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Why the west rules--for now the patterns of history, and what they reveal about the future

Why did British boats shoot their way up the Yangzi in 1842, rather than Chinese ones up the Thames? Why do Easterners use English more than Europeans speak in Mandarin or Japanese? To put it bluntly, why does the West rule? There are two schools of thought: the 'Long-Term Lock-In' theory, suggesting some sort of inevitability, and the 'Short-Term Accident' theory. But both approaches have misunderstood the shape of history. Ian Morris presents a startling new theory, drawing on thousands of years of history and archaeology, and the methods of social science. He explains with flair and authori.

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  • ""Archaeologist and historian Ian Morris explains that Western dominance is largely the result of the effects of geography on the everyday efforts of ordinary people as they deal with crises of resources, disease, migration, and climate. As geography and human ingenuity continue to interact, however, the world over the next hundred years will subsequently change in astonishing ways, transforming Western rule in the process.""
  • "Why does the West rule? And with the rise of China and India, how long will its power last? In this critically-acclaimed bestseller, eminent historian and archaeologist Ian Morris provides provocative answers. Morris explains that only by exploring the whole of human civilisation can we see why development differed in the East and West. And only when we know this story - told here with unique flair and authority - can we predict the impact of the astonishing changes that face us. A gripping and truly history of the world, based on the latest research across disciplines from ancient history to neuroscience, "Why the West rules - for now" is already a modern classic. [4e de couv.]."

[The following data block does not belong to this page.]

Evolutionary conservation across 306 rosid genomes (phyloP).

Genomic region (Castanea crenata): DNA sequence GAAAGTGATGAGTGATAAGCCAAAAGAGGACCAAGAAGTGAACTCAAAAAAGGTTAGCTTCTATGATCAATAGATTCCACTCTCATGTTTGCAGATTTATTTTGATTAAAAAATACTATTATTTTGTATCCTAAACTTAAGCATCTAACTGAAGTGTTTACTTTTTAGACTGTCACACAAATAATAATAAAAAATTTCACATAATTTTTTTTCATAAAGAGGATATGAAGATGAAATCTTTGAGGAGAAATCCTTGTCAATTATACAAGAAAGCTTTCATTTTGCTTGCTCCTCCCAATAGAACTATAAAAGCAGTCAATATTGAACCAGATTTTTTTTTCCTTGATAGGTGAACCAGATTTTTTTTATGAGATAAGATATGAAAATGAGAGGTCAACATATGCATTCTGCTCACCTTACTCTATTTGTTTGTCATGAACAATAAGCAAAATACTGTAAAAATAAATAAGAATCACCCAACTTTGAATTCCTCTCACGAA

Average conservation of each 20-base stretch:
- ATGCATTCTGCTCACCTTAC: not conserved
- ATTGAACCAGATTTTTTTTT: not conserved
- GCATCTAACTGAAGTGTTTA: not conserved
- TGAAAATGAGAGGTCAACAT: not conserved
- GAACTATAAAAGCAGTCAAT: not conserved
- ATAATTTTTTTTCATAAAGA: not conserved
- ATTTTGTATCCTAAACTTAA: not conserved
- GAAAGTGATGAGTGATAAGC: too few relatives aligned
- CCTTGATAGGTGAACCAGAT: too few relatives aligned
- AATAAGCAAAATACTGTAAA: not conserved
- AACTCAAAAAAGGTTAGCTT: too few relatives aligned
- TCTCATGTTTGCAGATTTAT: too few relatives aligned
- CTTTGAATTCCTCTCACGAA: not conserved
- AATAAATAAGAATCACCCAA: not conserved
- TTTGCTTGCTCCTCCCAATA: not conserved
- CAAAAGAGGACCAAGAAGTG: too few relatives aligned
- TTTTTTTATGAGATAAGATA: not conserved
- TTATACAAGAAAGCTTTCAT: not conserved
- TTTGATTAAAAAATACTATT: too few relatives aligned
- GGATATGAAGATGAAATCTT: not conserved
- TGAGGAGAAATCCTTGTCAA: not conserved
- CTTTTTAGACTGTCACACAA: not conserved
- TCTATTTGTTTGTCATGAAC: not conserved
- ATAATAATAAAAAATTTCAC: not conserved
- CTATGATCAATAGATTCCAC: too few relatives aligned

• "Archaeologist and historian Ian Morris explains that Western dominance is largely the result of the effects of geography on the everyday efforts of ordinary people as they deal with crises of resources, disease, migration, and climate. As geography and human ingenuity continue to interact, however, the world over the next hundred years will subsequently change in astonishing ways, transforming Western rule in the process."
  • "Why did British boats shoot their way up the Yangzi in 1842, rather than Chinese ones up the Thames? Why do Easterners use English more than Europeans speak in Mandarin or Japanese? To put it bluntly, why does the West rule? There are two schools of thought: the 'Long-Term Lock-In' theory, suggesting some sort of inevitability, and the 'Short-Term Accident' theory. But both approaches have misunderstood the shape of history. Ian Morris presents a startling new theory, drawing on thousands of years of history and archaeology, and the methods of social science. He explains with flair and authori."@en
  • "Archaeologist and historian Ian Morris explains that Western dominance is largely the result of the effects of geography on the everyday efforts of ordinary people as they deal with crises of resources, disease, migration, and climate. As geography and human ingenuity continue to interact, however, the world over the next hundred years will subsequently change in astonishing ways, transforming Western rule in the process."
  • "Archaeologist and historian Ian Morris explains that Western dominance is largely the result of the effects of geography on the everyday efforts of ordinary people as they deal with crises of resources, disease, migration, and climate. As geography and human ingenuity continue to interact, however, the world over the next hundred years will subsequently change in astonishing ways, transforming Western rule in the process."@en